In fact, for the issue to be recognized as a hidden defect, there has to have been no prior knowledge or hint of such a problem being reported. Therefore, if there's any mention of such an issue in the land registry or evidence of an oil tank, for example, it'll be very difficult to make your point. To prove that it’s really a hidden defect, you’ll have to meet the following criteria:
Show that the problem interferes with the use of the premises;
Prove without a doubt that having had prior knowledge, you wouldn't have bought the land, or would've at a cheaper cost;
Prove that the issue affects the value of the property;
Confirm that the contamination was unknown at the time of purchase.
Let’s wrap this up by stating that in the event that the property was sold without a legal guarantee, it’s still possible to sue the former owner. However, one has to be able to prove that the previous owner provided inaccurate or falsified information concerning the state of the land. You can also appeal on the basis of a public law limitation, although this might not be feasible in all cases.
Obviously, it’s vital to discern the repercussions of purchasing a house on a site that doesn’t comply with environmental requirements. To bring this home, let’s start by stating that the first problem that arises in such circumstances, is i.e. land contamination.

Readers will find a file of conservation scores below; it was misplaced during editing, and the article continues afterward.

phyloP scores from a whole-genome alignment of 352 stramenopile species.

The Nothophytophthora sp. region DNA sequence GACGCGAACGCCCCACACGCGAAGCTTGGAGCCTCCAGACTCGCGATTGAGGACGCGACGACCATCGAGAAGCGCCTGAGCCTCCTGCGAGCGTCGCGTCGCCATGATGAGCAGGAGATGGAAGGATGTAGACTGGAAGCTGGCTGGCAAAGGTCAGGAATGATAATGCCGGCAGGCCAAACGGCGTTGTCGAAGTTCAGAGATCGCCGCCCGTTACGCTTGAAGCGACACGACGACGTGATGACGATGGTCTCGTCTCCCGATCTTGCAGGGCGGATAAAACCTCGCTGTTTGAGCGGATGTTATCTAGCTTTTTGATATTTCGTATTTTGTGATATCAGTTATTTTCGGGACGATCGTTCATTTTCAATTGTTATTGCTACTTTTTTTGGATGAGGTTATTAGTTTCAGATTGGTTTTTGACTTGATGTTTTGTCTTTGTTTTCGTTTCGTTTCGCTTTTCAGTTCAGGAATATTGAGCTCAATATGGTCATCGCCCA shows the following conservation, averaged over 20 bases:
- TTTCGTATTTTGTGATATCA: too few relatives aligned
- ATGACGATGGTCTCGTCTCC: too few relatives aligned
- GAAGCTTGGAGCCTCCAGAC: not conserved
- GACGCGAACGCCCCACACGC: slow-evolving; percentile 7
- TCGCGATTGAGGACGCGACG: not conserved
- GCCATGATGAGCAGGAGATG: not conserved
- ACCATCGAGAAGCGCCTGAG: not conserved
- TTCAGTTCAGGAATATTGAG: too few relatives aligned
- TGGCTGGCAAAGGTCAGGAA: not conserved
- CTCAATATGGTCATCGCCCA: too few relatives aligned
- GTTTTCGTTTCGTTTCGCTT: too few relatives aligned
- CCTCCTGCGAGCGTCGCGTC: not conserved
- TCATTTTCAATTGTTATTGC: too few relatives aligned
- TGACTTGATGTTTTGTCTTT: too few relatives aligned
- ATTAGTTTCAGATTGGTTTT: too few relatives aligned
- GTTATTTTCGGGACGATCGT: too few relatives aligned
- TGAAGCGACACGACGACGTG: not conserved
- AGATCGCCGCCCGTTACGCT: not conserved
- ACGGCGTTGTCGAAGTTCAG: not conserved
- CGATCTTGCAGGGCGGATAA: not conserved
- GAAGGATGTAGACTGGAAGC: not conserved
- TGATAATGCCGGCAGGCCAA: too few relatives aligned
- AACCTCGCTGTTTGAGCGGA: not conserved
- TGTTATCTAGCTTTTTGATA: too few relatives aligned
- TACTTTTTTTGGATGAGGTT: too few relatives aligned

In fact, land that formerly served as a landfill is potentially contaminated by heavy materials and hydrocarbons. To continue along to same lines, we have to mention that these contaminants will result in biogas exhausts.
Bear in mind that the above-mentioned hazards can pose serious health risks, even though they’re odourless and the presence of such can be hard to discern. Lastly, it appears that the land’s stability can be affected, which risks resulting in structural problems with the house in itself.
Aside from the repercussions, note that it can duly affect the resale value of the property, which can be disastrous, financially speaking. Also, keep in mind that this situation can, all too naturally, lead owners who’ve uncovered contaminated land to take legal action, which can be quite costly.
Following the discovery of a former landfill beneath a dwelling, structural demolition isn’t always the best recourse. In fact, this decision will, essentially, rest on the nature of the contaminants found in the soil and not solely on the discovery of a former landfill on the property.
RenoQuotes.com can help you with your efforts to obtain quotes for your decontamination project. By submitting your project, we’ll put you in contact with top-rated contractors. Fill in the form on the homepage (it only takes a few minutes), and you will get estimates from trusted professionals.
Last modified 2023-11-07